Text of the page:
Credit: GG Deputy Photography and Illustrations Manager Dorota Dziki (@drawing_dorota)

Steamy, sinful or stereotyping?

By Etumu Schoster

Gay sex deserves to be treated as frankly as straight in modern media.

During the pandemic, streaming services have provided us with an opportunity to escape the monotony of our daily lives at home, taking us on socially distanced adventures from our living rooms. When casual dating is limited to a socially-distanced walk in Kelvingrove park, guilty pleasure TV shows like Bridgerton can act as a replacement for the romance in our lives. But whilst the on-screen intimacy of straight couples is often described as “hot” and “steamy”, queer sex in movies and on TV is still stigmatized.  

This was highlighted again last month when a viral tweet compared two articles by the same reporter from The Sun. The first headline read: “History buff: The period dramas with the hottest sex scenes ever – from Bridgerton’s steamy oral sex to Versailles’ endless romps”. By contrast, It’s A Sin, which follows the life of gay men in the 80s was described as having “So much sex: Viewers shocked by drama’s explicit sex montage with raunchy threesome and oral sex”.

Although Hollywood has presented us with more queer characters and storylines in recent years, their (love) stories are still made by and for straight people. The gay best friend trope, which we’ve seen in shows like Sex and the City and Girls is a widespread example of this: it presents us with a strictly one-dimensional character, whose sassy sense of fashion allows him to take part in the plot which primarily follows his straight, female friends, without ever making his (sex) life a topic of conversation. This shows the audience that queer people can only exist within the context of straight people – feeding into the negative stereotype that gay sexuality is dirty, threatening and needs to be hidden. More often than not, gay sex is only shown in indie films and not in mainstream media. Institutions like the Motion Picture Association of America have consistently rated movies depicting queer intimacy, with an “R” – allowing nobody below the age of 17 to watch them.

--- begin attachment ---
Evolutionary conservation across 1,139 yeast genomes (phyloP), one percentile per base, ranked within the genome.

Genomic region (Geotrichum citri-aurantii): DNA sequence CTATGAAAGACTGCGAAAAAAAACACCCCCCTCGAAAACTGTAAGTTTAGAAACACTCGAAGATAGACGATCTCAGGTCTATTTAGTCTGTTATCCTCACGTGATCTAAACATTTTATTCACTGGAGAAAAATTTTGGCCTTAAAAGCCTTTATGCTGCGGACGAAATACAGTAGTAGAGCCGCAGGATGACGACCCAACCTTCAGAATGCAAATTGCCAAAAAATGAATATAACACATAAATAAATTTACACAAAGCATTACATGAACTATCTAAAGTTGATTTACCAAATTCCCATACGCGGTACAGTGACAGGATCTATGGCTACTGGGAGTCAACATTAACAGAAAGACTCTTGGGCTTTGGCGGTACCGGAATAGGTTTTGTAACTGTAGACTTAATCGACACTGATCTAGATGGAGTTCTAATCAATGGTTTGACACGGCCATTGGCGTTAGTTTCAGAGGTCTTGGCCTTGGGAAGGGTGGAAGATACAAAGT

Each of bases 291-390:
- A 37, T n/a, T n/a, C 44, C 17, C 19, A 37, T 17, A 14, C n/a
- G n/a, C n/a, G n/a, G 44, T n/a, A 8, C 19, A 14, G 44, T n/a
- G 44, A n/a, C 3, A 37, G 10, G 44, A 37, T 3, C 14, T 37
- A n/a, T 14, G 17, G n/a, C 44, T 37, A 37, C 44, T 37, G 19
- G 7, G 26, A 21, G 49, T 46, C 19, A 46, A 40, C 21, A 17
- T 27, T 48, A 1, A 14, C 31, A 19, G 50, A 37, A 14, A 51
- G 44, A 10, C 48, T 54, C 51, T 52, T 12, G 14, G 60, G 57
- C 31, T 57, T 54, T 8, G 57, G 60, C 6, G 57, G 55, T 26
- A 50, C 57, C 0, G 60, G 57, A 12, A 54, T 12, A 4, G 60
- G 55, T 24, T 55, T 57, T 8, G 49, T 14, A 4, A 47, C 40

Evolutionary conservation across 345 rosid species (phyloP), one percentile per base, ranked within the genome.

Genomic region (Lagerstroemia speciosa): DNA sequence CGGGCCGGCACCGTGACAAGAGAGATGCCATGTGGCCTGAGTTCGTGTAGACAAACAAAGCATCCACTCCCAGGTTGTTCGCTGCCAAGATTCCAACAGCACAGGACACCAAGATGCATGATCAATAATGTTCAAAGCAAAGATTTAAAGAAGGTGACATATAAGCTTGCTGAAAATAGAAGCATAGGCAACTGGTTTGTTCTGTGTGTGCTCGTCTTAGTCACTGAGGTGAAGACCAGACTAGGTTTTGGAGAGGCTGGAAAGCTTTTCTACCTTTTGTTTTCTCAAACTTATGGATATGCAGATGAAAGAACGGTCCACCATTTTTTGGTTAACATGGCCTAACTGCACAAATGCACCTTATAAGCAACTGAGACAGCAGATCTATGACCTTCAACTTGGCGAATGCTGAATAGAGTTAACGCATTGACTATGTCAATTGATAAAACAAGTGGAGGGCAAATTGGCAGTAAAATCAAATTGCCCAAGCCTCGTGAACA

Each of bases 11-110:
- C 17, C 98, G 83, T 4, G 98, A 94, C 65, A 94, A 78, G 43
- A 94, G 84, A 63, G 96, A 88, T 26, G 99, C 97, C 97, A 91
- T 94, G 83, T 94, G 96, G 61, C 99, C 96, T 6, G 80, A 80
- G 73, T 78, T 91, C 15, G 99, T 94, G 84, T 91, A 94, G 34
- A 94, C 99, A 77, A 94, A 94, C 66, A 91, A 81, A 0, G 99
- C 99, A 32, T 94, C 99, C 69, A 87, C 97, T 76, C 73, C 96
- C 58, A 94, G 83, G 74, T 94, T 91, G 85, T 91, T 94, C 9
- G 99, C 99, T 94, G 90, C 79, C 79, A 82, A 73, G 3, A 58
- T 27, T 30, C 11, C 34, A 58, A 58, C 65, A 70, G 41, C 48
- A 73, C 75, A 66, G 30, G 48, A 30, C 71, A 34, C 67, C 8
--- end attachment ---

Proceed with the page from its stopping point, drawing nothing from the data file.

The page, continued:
Lesbian sex scenes, on the other hand, often cater towards the male gaze – focussing on pornographic elements, close-up shots and performative sexuality as opposed to depicting accurate intimacy. Julia Maroh, the author of the graphic novel upon which the movie Blue is the Warmest Colour is based, famously said that “as a lesbian there was something missing from the set: lesbians” and that in movie theatres “the gay and queer people laughed because it’s not convincing”.As an English Literature student, I’m often told that the characters, details and plot points that are excluded from any given story are as important as what the author chooses to include. It’s not only about “what stories we tell”, but also “how we’re telling them” and “if we’re telling them, why we’re telling them”, as Amanda Gorman put it in her TED Talk. When John Mercer, a professor of gender and sexuality at Birmingham City University’s School of Media, was interviewed about the It’s a Sin controversy, he stressed that: “Sex is political and sexual representation is also, therefore, political … Seeing adults desiring each other and perhaps having desires that we do not share is one of the ways in which we can understand other people’s lives and experiences.” Choosing to edit and censor the romantic and sexual life of queer people doesn’t bring about true representation. Instead, queer stories need to be told by queer people in a way that doesn’t shy away in fear of alienating straight audiences.


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